Endocrine Abstracts (2012) 28 OC2.6

Identification of microRNAs involved in regulating growth factor signalling in the first trimester placenta

Farkhondeh Farrokhnia, Melissa Westwood, John Aplin & Karen Forbes


Maternal and Fetal Health Research Group, University of Manchester, Manchester, United Kingdom.


Fetal growth restriction and overgrowth (macrosomia) are both associated with altered placental development and problems at birth. Both conditions have lifelong impacts on health including an increased risk of developing cardiovascular disease and diabetes. Placental development depends on co-ordinated cellular growth and is enhanced by maternally-derived growth factors. MicroRNAs (miRs) are known to regulate gene expression and we have shown that global miR suppression in placenta enhances the stimulatory effect of insulin-like growth factors (IGFs) on placental cell (cytotrophoblast) proliferation. This study aimed to identify miRs involved in regulating placental growth. Rates of cytotrophoblast proliferation are higher in first trimester than at term. To identify regulators of proliferation, miR expression in first trimester (n=5) and term placental tissue (n=5) was compared in an array. 58 miRs were differentially expressed. Target prediction databases (miRecords) and Ingenuity Pathway Analysis software were used to classify these miRs. 10 miRs were predicted to target signalling cascades known to regulate proliferation. Three miRs, miR-145, miR-377 and Let-7a were predicted to regulate expression of placental growth genes and were selected for further analysis. The three were overexpressed in first trimester placental explants (n=6) by nucleofection of pre-miR precursors. Immunohistochemical analysis showed a significant reduction in proliferating cytotrophoblast cells (P<0.05) following overexpression of miR-377 and Let-7a but not miR-145. Predicted miR target gene products for these miRs, such as IGF1R, EGFR, ERK, AKT and SHP-2 were localised to cytotrophoblast cells, suggesting that they might mediate the growth regulatory response. Interestingly, cytotrophoblast expression of these signalling molecules, but not the receptors, was enhanced following global miR suppression induced by dicer knockdown. Our study has identified miRs potentially involved in regulating growth factor signalling in placental development. These findings will aid the development of miR-based therapeutic strategies for problem pregnancies.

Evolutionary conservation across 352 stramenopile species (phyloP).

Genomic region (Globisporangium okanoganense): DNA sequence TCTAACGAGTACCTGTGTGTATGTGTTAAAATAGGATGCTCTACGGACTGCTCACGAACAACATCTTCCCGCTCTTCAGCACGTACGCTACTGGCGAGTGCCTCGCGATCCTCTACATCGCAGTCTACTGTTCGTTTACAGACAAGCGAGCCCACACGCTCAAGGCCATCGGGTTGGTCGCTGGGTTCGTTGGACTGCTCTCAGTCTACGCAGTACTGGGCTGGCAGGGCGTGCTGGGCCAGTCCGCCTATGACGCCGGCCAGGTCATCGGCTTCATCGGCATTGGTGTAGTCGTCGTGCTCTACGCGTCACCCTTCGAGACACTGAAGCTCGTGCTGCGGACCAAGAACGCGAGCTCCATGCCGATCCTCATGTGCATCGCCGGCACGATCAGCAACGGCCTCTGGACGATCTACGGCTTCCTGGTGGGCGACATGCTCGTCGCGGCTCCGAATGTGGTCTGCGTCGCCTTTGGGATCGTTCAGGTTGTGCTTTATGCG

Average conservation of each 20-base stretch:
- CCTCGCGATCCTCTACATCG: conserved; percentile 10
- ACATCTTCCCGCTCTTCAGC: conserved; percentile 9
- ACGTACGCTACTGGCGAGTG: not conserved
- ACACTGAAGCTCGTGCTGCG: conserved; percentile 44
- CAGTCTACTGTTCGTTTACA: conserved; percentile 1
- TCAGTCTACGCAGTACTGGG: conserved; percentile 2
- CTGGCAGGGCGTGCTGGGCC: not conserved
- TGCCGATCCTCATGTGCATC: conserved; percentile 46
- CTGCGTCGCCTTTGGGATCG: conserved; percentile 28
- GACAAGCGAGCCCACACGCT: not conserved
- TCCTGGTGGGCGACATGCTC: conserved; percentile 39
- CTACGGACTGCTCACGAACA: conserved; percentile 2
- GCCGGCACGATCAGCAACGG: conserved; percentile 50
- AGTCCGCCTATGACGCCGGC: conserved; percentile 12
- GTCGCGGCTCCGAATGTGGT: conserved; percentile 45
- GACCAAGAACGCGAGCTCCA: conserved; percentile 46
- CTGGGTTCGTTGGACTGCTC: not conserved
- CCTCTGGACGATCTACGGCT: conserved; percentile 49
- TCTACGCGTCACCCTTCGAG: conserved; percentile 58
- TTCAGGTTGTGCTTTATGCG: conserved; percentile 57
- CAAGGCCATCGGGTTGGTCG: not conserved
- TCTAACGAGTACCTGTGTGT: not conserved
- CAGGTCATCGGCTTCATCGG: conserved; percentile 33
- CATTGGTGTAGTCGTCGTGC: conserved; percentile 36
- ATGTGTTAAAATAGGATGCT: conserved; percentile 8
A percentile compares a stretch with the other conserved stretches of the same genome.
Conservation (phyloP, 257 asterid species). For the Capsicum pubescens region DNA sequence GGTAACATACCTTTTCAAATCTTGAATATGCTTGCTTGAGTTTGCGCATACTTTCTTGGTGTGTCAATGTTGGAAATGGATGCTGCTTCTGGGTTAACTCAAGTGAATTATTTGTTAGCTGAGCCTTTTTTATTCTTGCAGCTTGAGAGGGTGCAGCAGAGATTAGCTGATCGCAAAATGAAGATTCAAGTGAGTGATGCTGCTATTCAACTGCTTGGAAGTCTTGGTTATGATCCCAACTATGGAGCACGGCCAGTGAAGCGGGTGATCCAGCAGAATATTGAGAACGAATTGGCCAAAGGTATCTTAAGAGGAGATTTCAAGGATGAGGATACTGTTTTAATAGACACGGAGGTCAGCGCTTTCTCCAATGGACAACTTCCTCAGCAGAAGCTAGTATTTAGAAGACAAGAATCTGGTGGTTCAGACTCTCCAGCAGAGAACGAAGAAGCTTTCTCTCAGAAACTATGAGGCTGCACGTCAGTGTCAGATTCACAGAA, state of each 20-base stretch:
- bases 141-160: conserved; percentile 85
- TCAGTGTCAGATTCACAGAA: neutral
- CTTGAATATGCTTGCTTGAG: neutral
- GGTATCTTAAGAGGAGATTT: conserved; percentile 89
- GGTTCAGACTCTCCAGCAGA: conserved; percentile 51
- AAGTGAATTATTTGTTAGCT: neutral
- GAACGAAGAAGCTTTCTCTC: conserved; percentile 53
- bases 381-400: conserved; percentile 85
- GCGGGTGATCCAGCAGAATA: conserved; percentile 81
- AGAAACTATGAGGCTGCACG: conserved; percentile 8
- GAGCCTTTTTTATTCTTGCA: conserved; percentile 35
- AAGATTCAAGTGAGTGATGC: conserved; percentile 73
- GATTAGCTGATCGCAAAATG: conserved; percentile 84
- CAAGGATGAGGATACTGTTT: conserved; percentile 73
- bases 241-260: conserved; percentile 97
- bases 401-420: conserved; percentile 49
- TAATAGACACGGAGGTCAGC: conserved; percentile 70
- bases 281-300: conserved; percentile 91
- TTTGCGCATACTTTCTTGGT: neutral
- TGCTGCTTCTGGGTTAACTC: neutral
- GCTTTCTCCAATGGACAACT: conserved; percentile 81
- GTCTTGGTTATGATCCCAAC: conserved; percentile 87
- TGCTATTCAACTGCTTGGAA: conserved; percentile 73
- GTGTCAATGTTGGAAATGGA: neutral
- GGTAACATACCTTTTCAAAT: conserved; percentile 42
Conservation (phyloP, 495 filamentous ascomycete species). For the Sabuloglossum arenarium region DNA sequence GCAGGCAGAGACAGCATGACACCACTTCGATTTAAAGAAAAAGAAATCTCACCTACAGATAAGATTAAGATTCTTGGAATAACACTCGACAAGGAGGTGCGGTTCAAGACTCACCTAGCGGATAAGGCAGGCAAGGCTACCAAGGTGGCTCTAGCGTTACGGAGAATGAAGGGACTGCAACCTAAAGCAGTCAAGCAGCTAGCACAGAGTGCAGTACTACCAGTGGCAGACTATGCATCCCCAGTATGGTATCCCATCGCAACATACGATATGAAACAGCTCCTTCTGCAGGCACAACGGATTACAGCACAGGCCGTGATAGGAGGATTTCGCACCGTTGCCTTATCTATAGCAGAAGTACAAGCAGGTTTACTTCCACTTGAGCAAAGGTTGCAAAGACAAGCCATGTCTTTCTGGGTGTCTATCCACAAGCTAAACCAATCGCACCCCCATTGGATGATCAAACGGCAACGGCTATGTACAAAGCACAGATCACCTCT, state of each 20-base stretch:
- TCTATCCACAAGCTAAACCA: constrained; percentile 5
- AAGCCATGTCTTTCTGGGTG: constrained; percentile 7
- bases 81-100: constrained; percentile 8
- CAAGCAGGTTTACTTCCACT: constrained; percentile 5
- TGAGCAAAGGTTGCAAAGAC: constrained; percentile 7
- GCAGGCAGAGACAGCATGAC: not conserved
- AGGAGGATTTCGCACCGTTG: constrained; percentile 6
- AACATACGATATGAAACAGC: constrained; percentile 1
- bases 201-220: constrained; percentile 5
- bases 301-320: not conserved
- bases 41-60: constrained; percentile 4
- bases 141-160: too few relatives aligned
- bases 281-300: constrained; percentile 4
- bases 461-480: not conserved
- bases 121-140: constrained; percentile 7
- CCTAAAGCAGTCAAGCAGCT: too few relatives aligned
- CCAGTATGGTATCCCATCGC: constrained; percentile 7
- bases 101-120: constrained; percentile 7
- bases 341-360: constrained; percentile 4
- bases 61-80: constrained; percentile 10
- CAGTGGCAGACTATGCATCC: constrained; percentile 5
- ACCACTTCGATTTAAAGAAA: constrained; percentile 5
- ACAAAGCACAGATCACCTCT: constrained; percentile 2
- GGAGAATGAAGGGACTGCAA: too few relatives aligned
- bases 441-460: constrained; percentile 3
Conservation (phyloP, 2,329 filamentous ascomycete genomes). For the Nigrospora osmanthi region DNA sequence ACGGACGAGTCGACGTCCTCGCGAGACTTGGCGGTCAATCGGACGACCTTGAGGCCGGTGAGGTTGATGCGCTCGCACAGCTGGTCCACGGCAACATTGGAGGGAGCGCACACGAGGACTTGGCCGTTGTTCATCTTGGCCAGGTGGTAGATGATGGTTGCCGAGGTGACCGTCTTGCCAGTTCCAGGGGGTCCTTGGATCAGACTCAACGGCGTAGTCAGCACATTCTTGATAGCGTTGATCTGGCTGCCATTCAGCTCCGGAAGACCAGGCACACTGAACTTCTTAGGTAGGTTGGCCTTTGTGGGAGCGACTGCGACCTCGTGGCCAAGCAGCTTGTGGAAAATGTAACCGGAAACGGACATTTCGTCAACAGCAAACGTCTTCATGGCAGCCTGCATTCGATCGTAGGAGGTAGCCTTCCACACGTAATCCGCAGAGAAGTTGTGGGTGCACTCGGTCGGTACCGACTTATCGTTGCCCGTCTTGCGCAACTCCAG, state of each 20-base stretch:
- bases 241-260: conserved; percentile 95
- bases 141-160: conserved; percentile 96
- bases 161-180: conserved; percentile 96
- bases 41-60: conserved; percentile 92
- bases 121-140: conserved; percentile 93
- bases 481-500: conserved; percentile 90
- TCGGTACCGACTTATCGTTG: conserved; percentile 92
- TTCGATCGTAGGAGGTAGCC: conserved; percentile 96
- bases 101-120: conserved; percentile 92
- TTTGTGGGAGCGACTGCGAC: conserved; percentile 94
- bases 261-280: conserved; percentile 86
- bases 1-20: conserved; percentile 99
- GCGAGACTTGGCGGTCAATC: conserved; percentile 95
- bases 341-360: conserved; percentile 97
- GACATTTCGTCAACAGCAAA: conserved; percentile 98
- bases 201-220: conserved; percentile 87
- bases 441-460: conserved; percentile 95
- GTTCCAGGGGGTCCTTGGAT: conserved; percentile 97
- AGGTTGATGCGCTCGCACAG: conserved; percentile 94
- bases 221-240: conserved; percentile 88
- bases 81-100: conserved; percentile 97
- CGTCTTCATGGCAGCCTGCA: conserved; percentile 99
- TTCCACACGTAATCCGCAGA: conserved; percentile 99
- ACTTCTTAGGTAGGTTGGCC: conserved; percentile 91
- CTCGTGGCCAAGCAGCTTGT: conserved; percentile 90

Declaration of interest: There is no conflict of interest that could be perceived as prejudicing the impartiality of the research reported.

Funding: No specific grant from any funding agency in the public, commercial or not-for-profit sector.

Article tools

My recent searches

No recent searches.